Anya Burgess did a beautiful job on the restoration of this Salyer fiddle.  


Before restoration

A bit of wear and tear, most to be left!

There was a small crack on the top that had to be repaired.  


It's all back together and sounds wonderful.





This is John Salyer's version, recorded in 1941 by Grover.


The Homemade John Salyer Fiddle From His Childhood


The homemade fiddle was given to John Salyer after he broke his leg as a small boy and had to spend many months in bed, this may have been about 1890.  The story goes that this was when he learned to play the fiddle.  It appears that the neck and scroll was machine made and the body of the fiddle was homemade by someone probably there in Kentucky.

Originally I was not going to have the homemade fiddle restored, I was just going to hang it on the wall.  I took it to Lafayette just for Anya to see.  After spending time with her, I decided to see if she could make this fiddle playable too.  Well, she did and it sounds amazingly good!  Here are the before and after photos and a video of Anya playing the homemade fiddle.

The before picture

After Anya worked on the fiddle.



The fiddle has a string tied to the sound post to help position the post.

Probably the neck was machine made and the body homemade.

Thursday, September 27, 2018

A Trip to Lafayette to see SoLa and Anya Burgess

The John Salyer fiddle probably isn't worth a lot of money, but it is a valuable part of the history of old-time music, so I decided it's restoration should have extra special care.  I reached out to the Old-Time Fiddlers group on Facebook and got lots of suggestions.  Suzy Thompson suggested Anya Burgess at SoLa in Lafayette, and Suzy said, "Good excuse to have a trip to Lafayette".  The more I researched Anya, the more I became convinced she was the best choice.  I learned that Anya after growing up just outside Boston, Massachusetts, completed a violin-making program at Indiana University in Bloomington, Indiana.  She then worked with a luthier in Cape Breton, Nova Scotia.  After talking to Anya on the phone, I knew a trip to Lafayette was in our future.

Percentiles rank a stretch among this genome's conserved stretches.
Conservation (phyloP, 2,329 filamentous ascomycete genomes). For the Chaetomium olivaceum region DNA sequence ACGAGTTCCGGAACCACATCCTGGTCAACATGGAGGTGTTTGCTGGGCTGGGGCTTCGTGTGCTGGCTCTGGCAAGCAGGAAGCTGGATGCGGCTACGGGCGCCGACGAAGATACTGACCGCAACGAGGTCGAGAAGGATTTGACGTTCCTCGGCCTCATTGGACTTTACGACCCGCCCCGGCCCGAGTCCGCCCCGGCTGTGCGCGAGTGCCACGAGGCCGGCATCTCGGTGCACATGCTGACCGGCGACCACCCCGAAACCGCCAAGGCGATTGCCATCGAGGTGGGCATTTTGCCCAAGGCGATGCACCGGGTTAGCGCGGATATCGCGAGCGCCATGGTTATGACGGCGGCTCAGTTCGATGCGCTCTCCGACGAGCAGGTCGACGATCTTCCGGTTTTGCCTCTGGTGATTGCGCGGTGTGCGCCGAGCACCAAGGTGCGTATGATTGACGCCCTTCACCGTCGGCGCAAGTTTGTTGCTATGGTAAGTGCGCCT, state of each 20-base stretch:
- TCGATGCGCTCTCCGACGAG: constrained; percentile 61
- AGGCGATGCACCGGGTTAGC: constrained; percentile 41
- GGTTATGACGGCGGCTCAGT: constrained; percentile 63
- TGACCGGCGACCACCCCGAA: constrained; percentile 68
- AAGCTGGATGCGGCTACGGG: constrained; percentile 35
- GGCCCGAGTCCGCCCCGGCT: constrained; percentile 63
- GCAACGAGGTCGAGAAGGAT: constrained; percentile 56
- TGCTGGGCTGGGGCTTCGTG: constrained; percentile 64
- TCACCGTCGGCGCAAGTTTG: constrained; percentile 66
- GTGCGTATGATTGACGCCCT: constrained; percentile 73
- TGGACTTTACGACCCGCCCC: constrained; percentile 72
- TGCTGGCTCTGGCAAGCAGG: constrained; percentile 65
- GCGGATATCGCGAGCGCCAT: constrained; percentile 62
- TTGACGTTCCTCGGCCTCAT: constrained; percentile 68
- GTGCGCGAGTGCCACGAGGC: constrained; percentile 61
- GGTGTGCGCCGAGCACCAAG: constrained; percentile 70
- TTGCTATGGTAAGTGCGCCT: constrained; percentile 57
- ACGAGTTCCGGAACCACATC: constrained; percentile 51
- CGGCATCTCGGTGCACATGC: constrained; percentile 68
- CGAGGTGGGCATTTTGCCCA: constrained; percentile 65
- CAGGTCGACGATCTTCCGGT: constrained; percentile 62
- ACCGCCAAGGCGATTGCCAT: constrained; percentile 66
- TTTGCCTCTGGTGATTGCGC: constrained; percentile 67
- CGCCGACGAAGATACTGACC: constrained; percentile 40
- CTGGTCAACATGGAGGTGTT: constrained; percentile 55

In Lafayette I was expecting a dusty backyard violin repair shop but instead found the beautiful storefront on SoLa in downtown Lafayette.  Anya opened up the fiddle and let me look inside and it seems that was the first time the inside of that fiddle had seen the light of day in a long time!  Anya was also great about sending photos of the progress of the fiddle restoration.

Sharon in front of SoLa.
Anya at her workbench.
John Salyer's fiddle unrestored.
Seeing the light of day after many years.


A small crack was found.





Thursday, August 30, 2018

Guardianship and Custody of the John Morgan Salyer Fiddles

Recently I was lucky enough to be made the custodian of two of the John Morgan Salyer Fiddles.  My sister Maggie Helton was kind enough to pass them on to me and deliver them to Texas.  One fiddle is supposed to be the one JMS learned to play on.  When he was 8 years old he broke his leg and spent close to a year bed bound and someone (I never heard who) made him a homemade fiddle.  The second fiddle is the one he played as an adult and the one that he took to Chicago to the World's Fair in 1934.  

Next step - restoration.
The homemade JMS fiddle.

The homemade JMS fiddle.
John Morgan Salyer during the Spanish American War

The later fiddle





Friday, February 15, 2013



2013 is the year I hit 60.  SCARY!!!  William said he wanted to talk to me about my birthday and I said, "I DON'T want a 60th birthday party!  I want to forget it!"  Well, he was planning to give me an Old-Time Square Dance for my birthday.  I'll take it I say.  What a fabulous idea.  It is going to be great and I can't wait.  Lots of friends coming from all over.  And William designed a very nice invite.

My favorite Old-Time String Band will be there, The Barn Owls.  And an Old-Time Jam will happen afterwards.

Saturday, November 20, 2010

Grover with a Banjo on his knee.

Aunt Emma Ree & Uncle Grover 
Bruce Green interviewing Grover about their trip to Chicago.